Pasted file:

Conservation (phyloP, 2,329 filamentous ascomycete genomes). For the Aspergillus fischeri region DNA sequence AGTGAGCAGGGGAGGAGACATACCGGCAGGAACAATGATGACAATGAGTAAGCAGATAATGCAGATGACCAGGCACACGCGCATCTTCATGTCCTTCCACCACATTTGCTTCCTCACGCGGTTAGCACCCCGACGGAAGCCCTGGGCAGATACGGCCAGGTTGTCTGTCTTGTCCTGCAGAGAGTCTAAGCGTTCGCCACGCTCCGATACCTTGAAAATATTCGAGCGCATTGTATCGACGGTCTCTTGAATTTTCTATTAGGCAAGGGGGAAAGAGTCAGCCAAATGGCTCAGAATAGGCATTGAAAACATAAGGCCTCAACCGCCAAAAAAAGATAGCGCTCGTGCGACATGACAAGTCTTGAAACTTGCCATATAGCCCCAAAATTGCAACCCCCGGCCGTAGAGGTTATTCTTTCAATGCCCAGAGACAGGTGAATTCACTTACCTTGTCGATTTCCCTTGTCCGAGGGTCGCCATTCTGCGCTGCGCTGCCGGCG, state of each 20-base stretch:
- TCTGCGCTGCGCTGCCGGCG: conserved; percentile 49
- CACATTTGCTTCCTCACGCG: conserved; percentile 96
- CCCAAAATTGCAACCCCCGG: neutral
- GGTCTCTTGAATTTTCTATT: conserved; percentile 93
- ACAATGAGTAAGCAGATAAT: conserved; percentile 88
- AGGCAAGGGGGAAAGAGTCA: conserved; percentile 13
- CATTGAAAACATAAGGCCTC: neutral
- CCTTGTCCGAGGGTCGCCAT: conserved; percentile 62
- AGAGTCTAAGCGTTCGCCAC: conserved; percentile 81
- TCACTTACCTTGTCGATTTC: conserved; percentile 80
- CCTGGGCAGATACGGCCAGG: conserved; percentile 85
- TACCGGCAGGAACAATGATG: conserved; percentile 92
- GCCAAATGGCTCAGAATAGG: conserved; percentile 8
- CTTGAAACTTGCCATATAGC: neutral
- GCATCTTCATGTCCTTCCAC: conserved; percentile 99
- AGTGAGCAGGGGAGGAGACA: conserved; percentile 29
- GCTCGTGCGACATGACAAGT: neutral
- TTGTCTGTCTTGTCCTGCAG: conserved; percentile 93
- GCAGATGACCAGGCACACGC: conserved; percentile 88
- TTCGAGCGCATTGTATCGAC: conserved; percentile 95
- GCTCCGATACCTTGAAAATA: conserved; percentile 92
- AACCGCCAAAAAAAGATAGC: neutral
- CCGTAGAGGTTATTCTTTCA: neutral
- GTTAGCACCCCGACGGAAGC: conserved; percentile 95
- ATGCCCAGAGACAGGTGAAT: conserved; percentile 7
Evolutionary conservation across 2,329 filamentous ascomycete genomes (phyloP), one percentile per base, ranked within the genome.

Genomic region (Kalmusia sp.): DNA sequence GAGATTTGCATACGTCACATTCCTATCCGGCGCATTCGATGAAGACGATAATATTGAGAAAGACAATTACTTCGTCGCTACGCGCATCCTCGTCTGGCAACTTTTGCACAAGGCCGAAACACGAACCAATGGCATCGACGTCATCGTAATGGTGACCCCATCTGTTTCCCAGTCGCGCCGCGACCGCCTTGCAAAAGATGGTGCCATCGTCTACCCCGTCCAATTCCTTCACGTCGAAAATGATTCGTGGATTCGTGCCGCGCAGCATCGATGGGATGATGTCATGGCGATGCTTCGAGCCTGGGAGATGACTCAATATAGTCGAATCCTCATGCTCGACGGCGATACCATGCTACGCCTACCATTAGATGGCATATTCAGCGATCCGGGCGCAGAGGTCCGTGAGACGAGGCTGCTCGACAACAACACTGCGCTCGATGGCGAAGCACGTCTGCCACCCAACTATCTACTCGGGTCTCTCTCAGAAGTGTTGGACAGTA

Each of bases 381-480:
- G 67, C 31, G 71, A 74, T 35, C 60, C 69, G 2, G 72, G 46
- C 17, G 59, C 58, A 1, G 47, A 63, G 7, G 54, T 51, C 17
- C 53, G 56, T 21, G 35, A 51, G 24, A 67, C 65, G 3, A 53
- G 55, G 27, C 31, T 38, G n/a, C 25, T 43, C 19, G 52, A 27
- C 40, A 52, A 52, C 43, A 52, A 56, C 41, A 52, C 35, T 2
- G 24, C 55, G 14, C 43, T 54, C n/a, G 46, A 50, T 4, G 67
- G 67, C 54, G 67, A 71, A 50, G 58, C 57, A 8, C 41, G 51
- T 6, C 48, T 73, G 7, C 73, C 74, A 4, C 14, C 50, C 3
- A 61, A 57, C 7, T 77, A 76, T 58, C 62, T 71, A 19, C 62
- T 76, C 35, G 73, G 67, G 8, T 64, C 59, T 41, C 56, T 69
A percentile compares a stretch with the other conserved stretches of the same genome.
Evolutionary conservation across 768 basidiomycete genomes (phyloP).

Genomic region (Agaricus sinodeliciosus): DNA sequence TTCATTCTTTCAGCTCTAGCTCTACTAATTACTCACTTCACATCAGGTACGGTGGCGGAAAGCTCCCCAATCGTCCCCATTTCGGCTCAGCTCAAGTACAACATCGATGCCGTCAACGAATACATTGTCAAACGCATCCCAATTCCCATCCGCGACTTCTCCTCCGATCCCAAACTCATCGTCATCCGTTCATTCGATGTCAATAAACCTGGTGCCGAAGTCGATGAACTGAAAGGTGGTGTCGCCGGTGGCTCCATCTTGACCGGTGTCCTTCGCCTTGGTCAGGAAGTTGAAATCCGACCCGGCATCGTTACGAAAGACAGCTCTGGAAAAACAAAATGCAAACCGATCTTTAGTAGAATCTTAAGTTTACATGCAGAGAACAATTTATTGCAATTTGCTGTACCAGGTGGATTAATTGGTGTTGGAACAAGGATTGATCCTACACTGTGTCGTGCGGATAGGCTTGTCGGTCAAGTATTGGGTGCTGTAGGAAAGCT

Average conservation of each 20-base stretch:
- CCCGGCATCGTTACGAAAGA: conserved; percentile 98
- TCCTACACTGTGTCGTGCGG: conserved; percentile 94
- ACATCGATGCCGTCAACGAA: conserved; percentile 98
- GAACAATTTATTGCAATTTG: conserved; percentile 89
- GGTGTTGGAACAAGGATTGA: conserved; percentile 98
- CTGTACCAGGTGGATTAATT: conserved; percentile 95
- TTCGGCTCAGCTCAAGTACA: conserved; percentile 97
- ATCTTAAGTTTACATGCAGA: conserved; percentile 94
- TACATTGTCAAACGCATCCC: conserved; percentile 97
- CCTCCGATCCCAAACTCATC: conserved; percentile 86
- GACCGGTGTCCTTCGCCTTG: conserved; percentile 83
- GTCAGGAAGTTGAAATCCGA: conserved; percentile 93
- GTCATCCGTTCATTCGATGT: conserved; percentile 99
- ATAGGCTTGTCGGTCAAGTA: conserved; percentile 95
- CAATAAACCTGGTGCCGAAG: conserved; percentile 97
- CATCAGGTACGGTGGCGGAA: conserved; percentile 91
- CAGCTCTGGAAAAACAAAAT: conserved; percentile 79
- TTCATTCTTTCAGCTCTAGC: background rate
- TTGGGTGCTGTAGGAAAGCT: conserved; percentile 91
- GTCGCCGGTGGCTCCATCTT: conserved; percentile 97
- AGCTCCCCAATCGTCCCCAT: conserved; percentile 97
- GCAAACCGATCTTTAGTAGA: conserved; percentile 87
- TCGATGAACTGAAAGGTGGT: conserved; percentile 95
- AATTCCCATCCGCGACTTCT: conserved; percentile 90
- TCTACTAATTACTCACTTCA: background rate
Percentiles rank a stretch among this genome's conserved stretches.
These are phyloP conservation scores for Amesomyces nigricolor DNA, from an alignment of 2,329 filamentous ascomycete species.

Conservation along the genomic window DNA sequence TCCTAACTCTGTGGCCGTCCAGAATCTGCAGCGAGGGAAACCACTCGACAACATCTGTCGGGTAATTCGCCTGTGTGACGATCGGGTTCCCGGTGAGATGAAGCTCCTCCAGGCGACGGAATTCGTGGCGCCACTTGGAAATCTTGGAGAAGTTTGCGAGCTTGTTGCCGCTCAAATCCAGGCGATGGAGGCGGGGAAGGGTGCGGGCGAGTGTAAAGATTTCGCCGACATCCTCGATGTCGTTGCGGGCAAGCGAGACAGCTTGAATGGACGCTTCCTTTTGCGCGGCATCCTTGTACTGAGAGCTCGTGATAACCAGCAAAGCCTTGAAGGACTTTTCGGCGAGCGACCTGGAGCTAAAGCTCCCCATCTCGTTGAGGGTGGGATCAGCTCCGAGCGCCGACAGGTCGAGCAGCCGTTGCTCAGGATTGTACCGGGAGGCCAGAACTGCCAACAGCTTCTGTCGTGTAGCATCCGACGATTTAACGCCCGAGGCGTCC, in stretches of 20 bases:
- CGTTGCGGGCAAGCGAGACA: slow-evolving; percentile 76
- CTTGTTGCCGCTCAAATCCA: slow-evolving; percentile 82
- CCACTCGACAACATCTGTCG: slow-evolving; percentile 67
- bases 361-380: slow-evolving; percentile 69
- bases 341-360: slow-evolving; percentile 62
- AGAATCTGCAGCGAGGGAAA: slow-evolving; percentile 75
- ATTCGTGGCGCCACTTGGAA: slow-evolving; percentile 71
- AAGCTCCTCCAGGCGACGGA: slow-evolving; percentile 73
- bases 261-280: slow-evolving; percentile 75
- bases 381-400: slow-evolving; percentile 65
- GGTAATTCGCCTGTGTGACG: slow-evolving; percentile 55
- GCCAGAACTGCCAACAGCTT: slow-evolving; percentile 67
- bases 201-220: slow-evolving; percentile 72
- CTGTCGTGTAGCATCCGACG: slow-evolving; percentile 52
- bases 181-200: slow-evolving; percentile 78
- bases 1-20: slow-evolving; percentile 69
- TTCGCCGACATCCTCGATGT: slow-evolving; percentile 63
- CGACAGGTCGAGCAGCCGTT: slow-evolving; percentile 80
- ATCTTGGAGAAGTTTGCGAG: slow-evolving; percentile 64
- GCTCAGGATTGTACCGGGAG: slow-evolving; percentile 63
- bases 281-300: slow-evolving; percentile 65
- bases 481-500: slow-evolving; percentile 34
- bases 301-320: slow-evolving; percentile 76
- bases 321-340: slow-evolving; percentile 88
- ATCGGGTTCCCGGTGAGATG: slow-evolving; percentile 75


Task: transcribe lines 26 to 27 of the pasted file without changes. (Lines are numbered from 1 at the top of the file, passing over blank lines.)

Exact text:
- ATGCCCAGAGACAGGTGAAT: conserved; percentile 7
Evolutionary conservation across 2,329 filamentous ascomycete genomes (phyloP), one percentile per base, ranked within the genome.